Advocate 22/9


The paper tells me that a long, hot, dry summer awaits us. 2022 has seen an interesting change in the weather. The start of the year saw a prolonged dry spell and saw the lake level drop. When the rain did come it lingered and then there was a succession of floods. The winter wasn’t particularly cold but then the  coldest day was only a short time ago when we had  a -5 frost which blackened the hydrangeas and killed the buds of the fruit trees so that we will not have plums or cherries this season.

Taupo is in the news for a swarm of earthquakes but they have had no known impact in this area. However, there has been a loss of 30 m. of foreshore land at Four Mile Bay (Wharewaka). The beach ‘disappeared’ last week – possibly as  result of the tsunami wave that swept into Tapuaeharuru Bay on Thursday last week. GNS  scientists are still investigating the cause. 

Taupo District Council is busy  with water metering (waiting to be turned on in Turangi)  and Turangi Rubbish Dump is to have a weighbridge installed to accurately assess the green waste. We can only hope that people will use the dump and not seek the river margins as a dumping ground.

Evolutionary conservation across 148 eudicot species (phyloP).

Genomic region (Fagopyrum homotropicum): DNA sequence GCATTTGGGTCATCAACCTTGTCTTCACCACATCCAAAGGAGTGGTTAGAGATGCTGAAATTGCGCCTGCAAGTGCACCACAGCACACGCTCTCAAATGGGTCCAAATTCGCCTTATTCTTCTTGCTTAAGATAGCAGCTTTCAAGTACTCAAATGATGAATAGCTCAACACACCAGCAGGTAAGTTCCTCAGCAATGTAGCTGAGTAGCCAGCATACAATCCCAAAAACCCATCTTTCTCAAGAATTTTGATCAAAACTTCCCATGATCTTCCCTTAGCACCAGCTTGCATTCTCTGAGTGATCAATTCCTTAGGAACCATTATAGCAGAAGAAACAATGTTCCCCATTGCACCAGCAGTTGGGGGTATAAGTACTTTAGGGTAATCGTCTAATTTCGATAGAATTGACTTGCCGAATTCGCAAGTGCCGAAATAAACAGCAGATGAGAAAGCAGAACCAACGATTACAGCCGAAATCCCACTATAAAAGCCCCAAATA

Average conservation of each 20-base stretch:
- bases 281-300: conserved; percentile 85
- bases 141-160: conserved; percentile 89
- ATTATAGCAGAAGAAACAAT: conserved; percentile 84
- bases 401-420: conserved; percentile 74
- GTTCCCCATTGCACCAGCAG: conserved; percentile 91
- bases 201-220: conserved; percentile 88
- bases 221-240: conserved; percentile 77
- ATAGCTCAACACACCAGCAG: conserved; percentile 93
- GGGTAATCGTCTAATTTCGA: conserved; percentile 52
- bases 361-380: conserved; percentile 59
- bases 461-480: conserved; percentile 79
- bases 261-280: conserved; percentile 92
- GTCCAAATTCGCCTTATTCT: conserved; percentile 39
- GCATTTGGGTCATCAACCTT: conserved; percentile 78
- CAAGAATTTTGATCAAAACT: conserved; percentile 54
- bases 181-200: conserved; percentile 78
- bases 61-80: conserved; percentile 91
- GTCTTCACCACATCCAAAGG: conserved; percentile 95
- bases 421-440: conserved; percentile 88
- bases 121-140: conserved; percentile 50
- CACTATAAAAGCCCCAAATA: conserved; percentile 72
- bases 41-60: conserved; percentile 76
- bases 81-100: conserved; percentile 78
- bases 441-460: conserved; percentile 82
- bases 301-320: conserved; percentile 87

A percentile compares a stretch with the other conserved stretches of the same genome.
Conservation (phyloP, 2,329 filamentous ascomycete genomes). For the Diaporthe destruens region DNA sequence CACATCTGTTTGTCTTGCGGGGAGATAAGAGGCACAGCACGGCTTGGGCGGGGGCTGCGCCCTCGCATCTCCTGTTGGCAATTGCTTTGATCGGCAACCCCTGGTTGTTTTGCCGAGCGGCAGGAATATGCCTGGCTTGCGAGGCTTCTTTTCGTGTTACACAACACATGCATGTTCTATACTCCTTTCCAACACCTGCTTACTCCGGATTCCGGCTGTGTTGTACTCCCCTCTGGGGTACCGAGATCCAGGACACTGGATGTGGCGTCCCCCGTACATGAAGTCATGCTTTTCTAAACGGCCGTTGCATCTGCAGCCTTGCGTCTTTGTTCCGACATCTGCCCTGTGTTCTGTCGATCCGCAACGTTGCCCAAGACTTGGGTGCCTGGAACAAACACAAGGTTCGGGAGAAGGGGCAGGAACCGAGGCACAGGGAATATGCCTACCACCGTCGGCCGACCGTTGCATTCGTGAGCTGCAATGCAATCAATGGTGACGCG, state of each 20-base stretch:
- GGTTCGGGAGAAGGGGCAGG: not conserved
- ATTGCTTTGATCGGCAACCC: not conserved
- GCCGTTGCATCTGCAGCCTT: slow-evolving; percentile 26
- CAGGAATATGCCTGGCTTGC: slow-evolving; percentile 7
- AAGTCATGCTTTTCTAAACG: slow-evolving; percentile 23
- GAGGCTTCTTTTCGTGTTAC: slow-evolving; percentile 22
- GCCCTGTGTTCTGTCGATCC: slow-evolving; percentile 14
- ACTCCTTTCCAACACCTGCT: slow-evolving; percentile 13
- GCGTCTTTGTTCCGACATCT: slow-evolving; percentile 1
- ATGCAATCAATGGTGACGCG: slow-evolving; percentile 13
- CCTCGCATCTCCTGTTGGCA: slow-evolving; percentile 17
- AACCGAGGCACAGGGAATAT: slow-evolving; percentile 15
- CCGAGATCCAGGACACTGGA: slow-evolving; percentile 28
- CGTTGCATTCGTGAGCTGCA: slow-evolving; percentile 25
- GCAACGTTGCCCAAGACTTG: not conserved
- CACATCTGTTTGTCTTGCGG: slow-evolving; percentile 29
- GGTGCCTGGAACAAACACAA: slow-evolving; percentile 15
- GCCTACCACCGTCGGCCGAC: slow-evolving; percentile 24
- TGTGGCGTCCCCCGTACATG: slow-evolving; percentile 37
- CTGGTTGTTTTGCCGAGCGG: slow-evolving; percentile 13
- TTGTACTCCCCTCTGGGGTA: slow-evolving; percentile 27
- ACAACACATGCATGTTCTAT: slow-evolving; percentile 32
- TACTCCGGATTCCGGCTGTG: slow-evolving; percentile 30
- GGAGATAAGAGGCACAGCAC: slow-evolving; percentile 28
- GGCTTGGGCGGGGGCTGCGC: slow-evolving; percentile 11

All told it has been a great fishing season – in both quality and quantity of fish. 

What is left of this year requires a settlement of the year’s events and preparation for our accounts and our activity to be scrutinised by our members. Groups such as ours fold when key positions cannot be filled and the Advocates For The Tongariro River are a respected organisation by Iwi, Fish Management, Waikato Regional Council, Taupo District Council, Genesis, and Mercury Energy. When issues arise we are often asked by both members and non members to take action and it is for this reason that it is important that we exist. We would love you support.

From our Treasurer

And just another friendly reminder from your Treasurer to please renew your subs for this year if you haven’t already done so. Go to Membership on the website https// the advocates, or if repeating last year just deposit in the bank account- 38 9000 0863130 00 Advocates Tongariro River. Your continued membership is very valuable to the Advocates.